A recent study conducted by NASA’s Jet Propulsion Laboratory and Rutgers University has identified the regions in the New York City metropolitan area that are sinking at the fastest rates. The study used Interferometric Synthetic Aperture Radar (InSAR) and the Global Navigation Satellite System to determine the subsidence “hotspots.”

Researchers discovered that the city of New York is sinking at a rate of approximately 1.6 millimeters per year. The neighborhoods experiencing the fastest vertical ground movement are LaGuardia Airport and Arthur Ashe Stadium, both located in Queens. In fact, the sinking land beneath Arthur Ashe Stadium required the installation of a lightweight fabric roof, as it could not support a regular roof.

Highway 440 and Interstate 78, outside of New York City, were also identified as areas sinking at faster rates than the surrounding areas. The subsidence is attributed to a geological process called glacial isostatic adjustment, which occurs when land depressed from melting ice sheets thousands of years ago rises and then sinks over time.

The research suggests that groundwater extraction from the underground aquifers may contribute to the increased subsidence. Interestingly, all identified subsidence hotspots were previously used as landfills.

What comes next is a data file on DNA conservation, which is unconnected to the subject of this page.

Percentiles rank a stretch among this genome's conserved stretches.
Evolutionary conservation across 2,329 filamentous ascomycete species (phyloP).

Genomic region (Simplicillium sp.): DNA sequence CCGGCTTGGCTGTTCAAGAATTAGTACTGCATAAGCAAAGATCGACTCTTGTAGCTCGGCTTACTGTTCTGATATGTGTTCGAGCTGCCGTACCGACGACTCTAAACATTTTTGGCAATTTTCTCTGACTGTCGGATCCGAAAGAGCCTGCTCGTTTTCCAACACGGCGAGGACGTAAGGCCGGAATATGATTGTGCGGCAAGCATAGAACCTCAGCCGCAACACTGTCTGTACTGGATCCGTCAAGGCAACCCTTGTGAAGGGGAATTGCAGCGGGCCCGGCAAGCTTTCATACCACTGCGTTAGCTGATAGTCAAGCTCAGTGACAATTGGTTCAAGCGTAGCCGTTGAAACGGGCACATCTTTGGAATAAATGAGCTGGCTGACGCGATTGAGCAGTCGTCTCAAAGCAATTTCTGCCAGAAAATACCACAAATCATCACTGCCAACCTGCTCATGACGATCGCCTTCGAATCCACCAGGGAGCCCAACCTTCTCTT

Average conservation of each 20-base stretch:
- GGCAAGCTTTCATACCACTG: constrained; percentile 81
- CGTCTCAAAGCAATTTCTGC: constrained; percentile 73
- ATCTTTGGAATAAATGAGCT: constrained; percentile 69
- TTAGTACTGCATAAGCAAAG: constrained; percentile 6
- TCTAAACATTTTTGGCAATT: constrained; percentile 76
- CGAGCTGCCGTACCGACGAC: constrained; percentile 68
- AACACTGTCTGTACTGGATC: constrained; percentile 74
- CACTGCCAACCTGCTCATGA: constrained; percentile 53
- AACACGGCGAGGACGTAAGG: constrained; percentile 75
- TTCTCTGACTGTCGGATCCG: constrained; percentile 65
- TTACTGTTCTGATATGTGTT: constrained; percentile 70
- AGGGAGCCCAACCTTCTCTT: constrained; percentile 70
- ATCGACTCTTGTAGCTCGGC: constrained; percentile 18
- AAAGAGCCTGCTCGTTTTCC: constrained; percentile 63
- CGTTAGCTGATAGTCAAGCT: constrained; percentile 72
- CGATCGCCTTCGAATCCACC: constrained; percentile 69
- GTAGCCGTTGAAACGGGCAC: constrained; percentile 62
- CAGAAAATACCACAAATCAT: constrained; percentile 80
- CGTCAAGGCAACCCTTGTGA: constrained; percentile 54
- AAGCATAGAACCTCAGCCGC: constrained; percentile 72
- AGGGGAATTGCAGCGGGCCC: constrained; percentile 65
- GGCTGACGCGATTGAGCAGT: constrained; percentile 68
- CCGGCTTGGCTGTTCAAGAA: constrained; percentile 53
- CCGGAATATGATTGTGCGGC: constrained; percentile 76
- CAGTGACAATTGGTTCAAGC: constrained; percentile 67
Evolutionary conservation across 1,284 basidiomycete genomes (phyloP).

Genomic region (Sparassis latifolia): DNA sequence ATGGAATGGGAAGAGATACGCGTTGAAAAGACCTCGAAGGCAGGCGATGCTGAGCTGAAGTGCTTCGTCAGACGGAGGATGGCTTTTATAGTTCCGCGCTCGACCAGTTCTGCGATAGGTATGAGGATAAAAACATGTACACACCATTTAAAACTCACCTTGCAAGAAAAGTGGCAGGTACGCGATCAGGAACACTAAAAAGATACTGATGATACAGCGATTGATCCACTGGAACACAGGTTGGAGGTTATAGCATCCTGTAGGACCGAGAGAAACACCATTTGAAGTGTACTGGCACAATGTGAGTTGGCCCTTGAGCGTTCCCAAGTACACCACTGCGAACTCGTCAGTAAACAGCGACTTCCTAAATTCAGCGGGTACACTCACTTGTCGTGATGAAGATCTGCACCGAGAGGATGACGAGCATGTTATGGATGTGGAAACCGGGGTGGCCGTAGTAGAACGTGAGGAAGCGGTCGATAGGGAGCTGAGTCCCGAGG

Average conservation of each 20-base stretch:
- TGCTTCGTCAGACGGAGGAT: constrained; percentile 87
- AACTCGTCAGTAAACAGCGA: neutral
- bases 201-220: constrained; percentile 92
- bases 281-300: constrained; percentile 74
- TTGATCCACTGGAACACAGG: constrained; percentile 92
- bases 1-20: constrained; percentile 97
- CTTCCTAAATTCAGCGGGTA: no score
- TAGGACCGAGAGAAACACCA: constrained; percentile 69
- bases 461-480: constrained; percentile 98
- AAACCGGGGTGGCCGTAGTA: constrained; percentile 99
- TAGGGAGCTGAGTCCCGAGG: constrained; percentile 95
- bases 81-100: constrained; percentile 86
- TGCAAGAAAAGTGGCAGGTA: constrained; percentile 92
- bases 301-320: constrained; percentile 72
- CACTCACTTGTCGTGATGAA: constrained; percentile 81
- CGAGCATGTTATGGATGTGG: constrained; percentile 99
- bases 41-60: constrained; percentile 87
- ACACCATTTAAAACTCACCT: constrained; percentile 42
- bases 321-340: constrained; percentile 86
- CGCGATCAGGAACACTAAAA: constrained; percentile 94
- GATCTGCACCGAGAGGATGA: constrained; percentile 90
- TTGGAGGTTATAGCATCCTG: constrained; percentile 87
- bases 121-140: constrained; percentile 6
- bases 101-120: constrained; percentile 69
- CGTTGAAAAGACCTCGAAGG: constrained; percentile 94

While the sinking of these areas is not directly caused by climate change, they are expected to be more vulnerable to future flooding due to rising sea levels. On the other hand, the study also revealed areas of elevation, such as Newton Creek in East Williamsburg, where a project to remove pollution from the creek’s aquifer correlated with land elevation.

Further research is needed to determine the exact causes of these elevated areas. However, this study provides valuable information about the dynamics of land subsidence and elevation within the New York City metropolitan area.

– NASA’s Jet Propulsion Laboratory.
– Rutgers University Department of Earth and Planetary Sciences.
– ABC News.